A Beltway commission is not without honor. Save perhaps among those whose
activities it’s trying to reform. Whatever else can be said about America’s
post-Cold War defense dilemmas, they’ve spawned no shortage of official
studies. BFS, BUR, CORM, QDR I, NDP, NSSG, QDR II . . . all adding up to a
fine example of the Military Law of Inverse Brevity: the smaller the force,
the more gets written about it. Call it the weapons-to-words ratio.
Don’t fret what you call it. Most of these studies aren’t worth the
downloading, mere apologies for the status quo, i.e., a smaller version of
the Cold War/Industrial Age structure and budget. True, the 1997 National
Defense Panel (which Congress created to critique Quadrennial Defense Review
II because they knew it would be a whitewash) risked unilateral rationality
by proposing a transformation strategy and suggesting that homeland defense
might be nice.
Last month, the National Security Study Group (NSSG), which Congress created
to critique QDR II pre-emptively and to offer suggestions to the next
president, released its second of three reports. Media indifference has been
loud, official hostility palpable. Still, it would be a mistake to ignore
this report. For, despite its studied vagueness (the hard recommendations
come next year) it provides a reasoned and prescient view of what America
should be doing in the world.
The real name of the NSSG is the United States Commission on National
Security/21st century, a k a the Hart-Rudman Commission. The commissioners
and staff are good people, expert and earnest. Their Phase I Report, “New
World Coming,” (Sept. 1999) summed up the problem with a single sentence: ”
. . . for many years to come Americans will become increasingly less secure,
and much less secure than they now believe themselves to be.” Last month’s
Phase II Report, “Seeking a National Strategy,” gets into the kinds of
things the United States needs to do.
It is easy to read the report as mere laundry lists of desirable actions and
conditions. But two recommendations and one premise deserve serious
consideration. The recommendations have already been scorned and dismissed
by senior Pentagon officials, including Defense Secretary William Cohen and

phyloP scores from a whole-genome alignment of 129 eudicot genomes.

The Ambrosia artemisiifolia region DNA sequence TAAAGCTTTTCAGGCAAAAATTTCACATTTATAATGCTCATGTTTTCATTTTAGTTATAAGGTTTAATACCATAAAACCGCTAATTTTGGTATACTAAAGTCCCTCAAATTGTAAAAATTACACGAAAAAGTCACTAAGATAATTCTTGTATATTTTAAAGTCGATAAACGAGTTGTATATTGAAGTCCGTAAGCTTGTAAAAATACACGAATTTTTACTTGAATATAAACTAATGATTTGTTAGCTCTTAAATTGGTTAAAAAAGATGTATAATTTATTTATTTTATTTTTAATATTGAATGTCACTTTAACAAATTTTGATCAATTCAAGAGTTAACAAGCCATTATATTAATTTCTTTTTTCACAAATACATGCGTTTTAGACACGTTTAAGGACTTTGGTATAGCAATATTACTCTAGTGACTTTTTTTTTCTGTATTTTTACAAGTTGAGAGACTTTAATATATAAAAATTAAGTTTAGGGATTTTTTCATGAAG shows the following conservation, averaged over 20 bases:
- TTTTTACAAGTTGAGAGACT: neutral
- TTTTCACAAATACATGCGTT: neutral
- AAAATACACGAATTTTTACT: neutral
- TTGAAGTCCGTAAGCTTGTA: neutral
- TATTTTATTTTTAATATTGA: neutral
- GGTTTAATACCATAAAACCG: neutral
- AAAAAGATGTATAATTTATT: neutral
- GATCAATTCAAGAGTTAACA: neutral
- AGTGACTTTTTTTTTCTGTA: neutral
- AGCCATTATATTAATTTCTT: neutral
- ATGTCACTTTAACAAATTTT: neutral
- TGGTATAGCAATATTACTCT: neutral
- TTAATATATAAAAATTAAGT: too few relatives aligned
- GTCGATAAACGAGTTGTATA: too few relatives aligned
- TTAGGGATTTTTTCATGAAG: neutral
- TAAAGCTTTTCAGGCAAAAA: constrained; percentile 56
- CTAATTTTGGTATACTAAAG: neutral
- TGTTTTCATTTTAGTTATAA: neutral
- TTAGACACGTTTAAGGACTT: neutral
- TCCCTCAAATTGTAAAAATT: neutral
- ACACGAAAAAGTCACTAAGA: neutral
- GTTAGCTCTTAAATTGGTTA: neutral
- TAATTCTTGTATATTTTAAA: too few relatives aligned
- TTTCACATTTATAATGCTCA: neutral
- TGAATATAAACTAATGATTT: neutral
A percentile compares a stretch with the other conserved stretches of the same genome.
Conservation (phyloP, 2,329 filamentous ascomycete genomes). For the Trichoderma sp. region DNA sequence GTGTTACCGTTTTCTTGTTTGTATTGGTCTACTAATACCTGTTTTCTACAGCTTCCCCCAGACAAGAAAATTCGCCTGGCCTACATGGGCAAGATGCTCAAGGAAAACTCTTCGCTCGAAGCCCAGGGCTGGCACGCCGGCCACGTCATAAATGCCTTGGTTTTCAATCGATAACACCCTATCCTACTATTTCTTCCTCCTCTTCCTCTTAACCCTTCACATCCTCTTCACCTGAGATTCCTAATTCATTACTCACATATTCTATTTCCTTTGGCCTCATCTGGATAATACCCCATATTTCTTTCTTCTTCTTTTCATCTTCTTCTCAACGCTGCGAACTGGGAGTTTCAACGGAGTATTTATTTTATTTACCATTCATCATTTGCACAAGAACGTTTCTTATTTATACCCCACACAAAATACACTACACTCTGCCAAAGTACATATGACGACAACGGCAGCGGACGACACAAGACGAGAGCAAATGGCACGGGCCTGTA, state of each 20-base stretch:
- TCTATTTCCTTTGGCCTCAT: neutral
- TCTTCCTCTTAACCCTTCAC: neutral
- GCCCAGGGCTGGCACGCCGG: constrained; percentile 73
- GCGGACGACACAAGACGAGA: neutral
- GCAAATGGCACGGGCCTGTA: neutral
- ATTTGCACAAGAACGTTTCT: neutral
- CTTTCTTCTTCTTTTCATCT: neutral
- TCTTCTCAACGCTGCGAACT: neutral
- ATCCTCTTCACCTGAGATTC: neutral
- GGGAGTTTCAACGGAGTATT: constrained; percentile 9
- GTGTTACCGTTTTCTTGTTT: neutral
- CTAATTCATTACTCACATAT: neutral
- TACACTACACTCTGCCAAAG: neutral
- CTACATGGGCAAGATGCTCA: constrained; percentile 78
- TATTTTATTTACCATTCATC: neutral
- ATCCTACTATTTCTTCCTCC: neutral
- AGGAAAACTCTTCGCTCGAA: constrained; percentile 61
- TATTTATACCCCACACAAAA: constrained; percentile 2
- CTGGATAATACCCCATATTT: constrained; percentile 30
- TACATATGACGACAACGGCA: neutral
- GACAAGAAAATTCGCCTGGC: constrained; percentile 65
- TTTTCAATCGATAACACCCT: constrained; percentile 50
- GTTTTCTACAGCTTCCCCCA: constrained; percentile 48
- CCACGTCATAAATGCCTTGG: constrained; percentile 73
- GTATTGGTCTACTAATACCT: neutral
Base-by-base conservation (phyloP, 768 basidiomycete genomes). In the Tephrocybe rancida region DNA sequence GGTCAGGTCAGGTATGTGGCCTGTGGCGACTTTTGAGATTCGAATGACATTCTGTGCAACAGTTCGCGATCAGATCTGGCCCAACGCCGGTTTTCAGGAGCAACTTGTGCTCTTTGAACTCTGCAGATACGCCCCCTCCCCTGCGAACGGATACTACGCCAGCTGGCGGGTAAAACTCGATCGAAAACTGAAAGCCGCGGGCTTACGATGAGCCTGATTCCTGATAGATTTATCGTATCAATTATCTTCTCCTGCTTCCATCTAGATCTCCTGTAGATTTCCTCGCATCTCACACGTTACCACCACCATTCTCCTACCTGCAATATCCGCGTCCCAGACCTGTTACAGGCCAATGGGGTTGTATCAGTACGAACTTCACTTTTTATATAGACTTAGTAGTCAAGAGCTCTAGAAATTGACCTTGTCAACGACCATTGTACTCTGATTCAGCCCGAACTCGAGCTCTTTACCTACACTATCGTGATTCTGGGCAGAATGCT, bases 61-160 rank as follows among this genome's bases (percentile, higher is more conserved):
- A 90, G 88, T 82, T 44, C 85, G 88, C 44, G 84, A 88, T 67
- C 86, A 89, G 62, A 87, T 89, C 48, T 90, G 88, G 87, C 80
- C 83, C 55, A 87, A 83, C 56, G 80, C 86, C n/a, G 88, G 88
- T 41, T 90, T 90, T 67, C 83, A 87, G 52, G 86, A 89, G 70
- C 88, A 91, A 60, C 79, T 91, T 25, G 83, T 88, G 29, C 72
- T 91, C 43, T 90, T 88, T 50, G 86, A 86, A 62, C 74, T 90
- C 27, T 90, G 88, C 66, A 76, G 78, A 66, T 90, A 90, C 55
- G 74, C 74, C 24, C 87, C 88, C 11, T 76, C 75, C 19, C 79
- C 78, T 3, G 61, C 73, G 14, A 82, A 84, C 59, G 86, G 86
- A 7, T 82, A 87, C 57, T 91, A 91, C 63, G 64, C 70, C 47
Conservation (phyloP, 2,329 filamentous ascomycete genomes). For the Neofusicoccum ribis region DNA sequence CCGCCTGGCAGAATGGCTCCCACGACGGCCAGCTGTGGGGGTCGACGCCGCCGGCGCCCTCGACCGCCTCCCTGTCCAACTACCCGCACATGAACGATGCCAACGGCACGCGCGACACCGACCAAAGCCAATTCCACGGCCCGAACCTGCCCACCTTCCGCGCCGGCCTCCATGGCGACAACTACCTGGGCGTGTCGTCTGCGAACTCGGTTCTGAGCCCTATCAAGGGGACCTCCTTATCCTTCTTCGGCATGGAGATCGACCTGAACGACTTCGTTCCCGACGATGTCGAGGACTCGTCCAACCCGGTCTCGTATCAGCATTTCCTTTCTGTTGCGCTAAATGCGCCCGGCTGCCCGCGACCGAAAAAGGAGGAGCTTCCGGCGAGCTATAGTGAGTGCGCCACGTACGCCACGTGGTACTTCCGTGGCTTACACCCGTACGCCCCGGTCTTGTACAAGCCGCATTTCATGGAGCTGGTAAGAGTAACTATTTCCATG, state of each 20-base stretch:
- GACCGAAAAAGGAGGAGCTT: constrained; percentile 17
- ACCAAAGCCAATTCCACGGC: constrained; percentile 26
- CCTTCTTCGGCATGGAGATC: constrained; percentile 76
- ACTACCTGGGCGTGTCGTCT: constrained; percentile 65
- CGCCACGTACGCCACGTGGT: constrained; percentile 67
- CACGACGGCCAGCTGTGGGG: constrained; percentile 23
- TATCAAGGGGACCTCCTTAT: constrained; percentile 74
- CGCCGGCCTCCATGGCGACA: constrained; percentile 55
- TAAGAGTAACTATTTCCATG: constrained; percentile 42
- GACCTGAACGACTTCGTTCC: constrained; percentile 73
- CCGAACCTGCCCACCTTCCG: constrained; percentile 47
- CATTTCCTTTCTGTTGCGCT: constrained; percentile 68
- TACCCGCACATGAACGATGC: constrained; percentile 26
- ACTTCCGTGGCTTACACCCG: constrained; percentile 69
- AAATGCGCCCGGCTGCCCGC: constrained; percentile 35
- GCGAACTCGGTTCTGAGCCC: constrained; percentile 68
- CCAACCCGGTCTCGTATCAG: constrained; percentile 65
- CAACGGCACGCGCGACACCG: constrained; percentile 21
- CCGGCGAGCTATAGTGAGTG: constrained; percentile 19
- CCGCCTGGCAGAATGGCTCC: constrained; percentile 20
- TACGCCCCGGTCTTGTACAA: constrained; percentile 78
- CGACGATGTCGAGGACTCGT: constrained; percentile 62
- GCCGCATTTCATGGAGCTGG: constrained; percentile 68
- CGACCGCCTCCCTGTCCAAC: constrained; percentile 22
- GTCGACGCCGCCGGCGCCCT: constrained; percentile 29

Joint Chiefs of Staff Chairman Hugh Shelton. The premise? Curiously, no,
amazingly, no one seems to have grasped its implications.
The first recommendation entails abandoning the two-war sizing construct
officially beloved of Pentagon force planners, and considered delusional by
nearly everyone else. This holds that the United States must be able to
fight two nearly simultaneous major theater wars, presumably in Korea and
the Persian Gulf. Few if any competent analysts believe that the United
States has that capability with present forces levels in their present
condition . . . or the air and sea lift to move and sustain them. In one
sense, there’s nothing new here. American sizing requirements have always
been more useful justifying the budget than planning for combat. What is new
is that this is the 21st century.
Why are we even still planning to fight bloody and protracted 20th century
land wars? Can we think of nothing else to do? “Seeking a National Strategy”
recommends abandoning this archaic fantasy and adopting a capabilities force
tailoring some forces for heavy but brief combat, others for rapid
intervention, others for constabulary duties. And that constitutes the
second source of Pentagon hiccups. Especially Army hiccups. That service
decrees its force’s general purpose, i.e., if you prepare for the most
demanding contingency (read here, sustained combat), lesser problems will
take care of themselves.
Unfortunately, long-term humanitarian, peace-keeping, and peace-enforcing
operations chew up combat forces. A separate active/reserve/Guard division
(or maybe corps) devoted to these operations would protect and preserve
other units. The Army counters, with some justice, that they’re too
short-handed already to specialize thus. Still, the idea makes sense and,
properly implemented, could save the Army the endless problem of rotating
combat units in and out of armed baby-sitting duties.
These recommendations notwithstanding, the report’s greatest insight may be
found between the lines, more in a sensibility than in a strategy. Or
perhaps the strategy lies in the sensibility. The report quotes Shakespeare:
“O, it is excellent/To have a giant’s strength; but it is tyrannous/To use
it like a giant.” (“Measure for Measure,” Act II, Scene 2)
The overt meaning is obvious. The United States should not careen about like
a planetary school yard bully. Whenever possible, the United States should
forebear; should work to develop local and regional arrangements and
understandings; should let others be strong. While the United States must
protect its security and interests, and sometimes must act to protect the
security and interests of others, in the long run the best world for America
is a world which has no need of superpowers.
Not everyone will find this notion congenial. Certainly, those who tout the
one indispensable nation viewpoint, who hold that history plainly intended
us to serve forever as the world’s policeman and/or therapist, who define
America’s purpose as leading the lesser, won’t like it. However, perhaps the
time is approaching when these folks, and the nation generally, might
consider a proposition well enough known to addicts of a physical sort.
If you need it . . . you don’t need it.
Philip Gold is a senior fellow of the Discovery Institute and president of
Aretea, a Seattle policy and cultural affairs research center.